The copy we are selling is similar to the one pictured above.
Side One: Mint Minus Minus
Side Two: Mint Minus Minus
- Outstanding Double Plus (A++) sound throughout this vintage RCA Victrola stereo pressing of these delightful orchestral pieces
- It's also fairly quiet at Mint Minus Minus, a grade that even our most well-cared-for vintage classical titles have trouble playing at
- Unlike the original Shaded Dog pressings, this Victrola is in correct polarity on both sides
- Tons of energy, loads of detail and texture, superb transparency and excellent clarity - this recording, when mastered and pressed right, as is the case here, is the very definition of DEMO DISC sound
- When we talk about space and transparency, we're talking about recordings that sound like this one
- A favorite title with audiophiles - it’s full of lovely orchestral colors and, as usual, Fiedler and the Boston Pops understand how to bring them out
100% Money Back Guarantee on all Hot Stampers
FREE Domestic Shipping on all LP orders over $150
Fiedler has a way with the Ibert piece here like nobody’s business; the performance is definitive, although the sound is not as good as La Boutique Fantasque, which is nothing short of amazing. The Kay piece sounds excellent here and is beautifully performed. Fiedler is hard to beat on music like this.
This vintage RCA Victrola pressing has the kind of Tubey Magical Midrange that modern records can barely BEGIN to reproduce. Folks, that sound is gone and it sure isn't showing signs of coming back. If you love hearing INTO a recording, actually being able to "see" the performers, and feeling as if you are sitting in the studio with the band, this is the record for you. It's what vintage all analog recordings are known for -- this sound.
If you exclusively play modern repressings of vintage recordings, I can say without fear of contradiction that you have never heard this kind of sound on vinyl. Old records have it -- not often, and certainly not always -- but maybe one out of a hundred new records do, and those are some pretty long odds.
What The Best Sides Of VICS 1053 Have To Offer Is Not Hard To Hear
- The biggest, most immediate staging in the largest acoustic space
- The most Tubey Magic, without which you have almost nothing. CDs give you clean and clear. Only the best vintage vinyl pressings offer the kind of Tubey Magic that was on the tapes in 1957
- Tight, note-like, rich, full-bodied bass, with the correct amount of weight down low
- Natural tonality in the midrange -- with all the instruments having the correct timbre
- Transparency and resolution, critical to hearing into the three-dimensional studio space
No doubt there's more but we hope that should do for now. Playing the record is the only way to hear all of the qualities we discuss above, and playing the best pressings against a pile of other copies under rigorously controlled conditions is the only way to find a pressing that sounds as good as this one does.
Copies with rich lower mids and nice extension up top did the best in our shootout, assuming they weren't veiled or smeary of course. So many things can go wrong on a record! We know, we've heard them all.
Top end extension is critical to the sound of the best copies. Lots of old records (and new ones) have no real top end; consequently, the studio or stage will be missing much of its natural air and space, and instruments will lack their full complement of harmonic information.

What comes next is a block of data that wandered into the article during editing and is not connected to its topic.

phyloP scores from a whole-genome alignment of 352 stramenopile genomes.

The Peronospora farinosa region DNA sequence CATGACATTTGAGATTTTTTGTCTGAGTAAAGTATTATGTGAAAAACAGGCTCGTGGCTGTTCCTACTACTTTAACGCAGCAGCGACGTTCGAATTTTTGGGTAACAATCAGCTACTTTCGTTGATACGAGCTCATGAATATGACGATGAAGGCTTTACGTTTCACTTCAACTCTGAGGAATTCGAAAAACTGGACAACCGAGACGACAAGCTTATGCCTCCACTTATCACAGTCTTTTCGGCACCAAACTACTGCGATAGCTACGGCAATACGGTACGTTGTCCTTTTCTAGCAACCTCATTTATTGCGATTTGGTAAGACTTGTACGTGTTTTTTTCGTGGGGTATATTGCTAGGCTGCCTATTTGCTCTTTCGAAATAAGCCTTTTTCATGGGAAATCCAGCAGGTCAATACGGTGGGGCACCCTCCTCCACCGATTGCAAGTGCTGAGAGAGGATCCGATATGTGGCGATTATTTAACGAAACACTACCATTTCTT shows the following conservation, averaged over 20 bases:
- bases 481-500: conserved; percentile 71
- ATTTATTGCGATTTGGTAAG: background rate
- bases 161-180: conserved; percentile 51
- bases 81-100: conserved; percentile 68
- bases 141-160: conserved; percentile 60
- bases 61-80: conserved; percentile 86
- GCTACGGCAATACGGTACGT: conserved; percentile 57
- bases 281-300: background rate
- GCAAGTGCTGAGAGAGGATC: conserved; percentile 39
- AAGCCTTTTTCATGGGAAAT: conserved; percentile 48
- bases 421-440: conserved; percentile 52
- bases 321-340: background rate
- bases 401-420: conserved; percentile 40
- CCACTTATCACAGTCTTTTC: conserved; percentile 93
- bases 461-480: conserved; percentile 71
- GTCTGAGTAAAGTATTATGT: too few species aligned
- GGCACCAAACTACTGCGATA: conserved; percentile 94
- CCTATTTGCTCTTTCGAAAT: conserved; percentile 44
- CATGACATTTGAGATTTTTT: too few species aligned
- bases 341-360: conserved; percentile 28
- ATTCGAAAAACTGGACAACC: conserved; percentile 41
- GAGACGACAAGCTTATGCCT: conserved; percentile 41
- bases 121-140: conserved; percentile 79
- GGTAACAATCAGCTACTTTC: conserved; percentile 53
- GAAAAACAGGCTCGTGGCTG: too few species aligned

Tube smear is common to most vintage pressings and this is no exception. The copies that tend to do the best in a shootout will have the least (or none), yet are full-bodied, tubey and rich.
What We're Listening For On VICS 1053
- Energy for starters. What could be more important than the life of the music?
- The Big Sound comes next -- wall to wall, lots of depth, huge space, three-dimensionality, all that sort of thing.
- Then transient information -- fast, clear, sharp attacks, not the smear and thickness so common to these LPs.
- Tight punchy bass -- which ties in with good transient information, also the issue of frequency extension further down.
- Next: transparency -- the quality that allows you to hear deep into the soundfield, showing you the space and air around all the instruments.
- Extend the top and bottom and voila, you have The Real Thing -- an honest to goodness Hot Stamper.
Mint Minus Minus and maybe a bit better is about as quiet as any vintage pressing will play, and since only the right vintage pressings have any hope of sounding good on this album, that will most often be the playing condition of the copies we sell. (The copies that are even a bit noisier get listed on the site are seriously reduced prices or traded back in to the local record stores we shop at.)
Those of you looking for quiet vinyl will have to settle for the sound of other pressings and Heavy Vinyl reissues, purchased elsewhere of course as we have no interest in selling records that don't have the vintage analog magic of these wonderful recordings.
If you want to make the trade-off between bad sound and quiet surfaces with whatever Heavy Vinyl pressing might be available, well, that's certainly your prerogative, but we can't imagine losing what's good about this music -- the size, the energy, the presence, the clarity, the weight -- just to hear it with less background noise.
- Rossini-Respighi - La Boutique Fantasque
- Danse Cosaque
- Valse Lente
- Ibert - Divertissement
- Kay - Cakewalk (Excerpts)
- Grand Walkaround
- Pas De Deux
- Finale: Gala Cakewalk
Italian composer Ottorino Respighi (1879–1936), celebrated mostly for his collections of tone poems like The Pines of Rome, The Fountains of Rome, and The Festivals of Rome, also created the music for the delightful ballet composite La Boutique Fantasque (or "The Magic Toy Shop"), based on lesser-known tunes by Gioacchino Rossini, which premiered in 1919.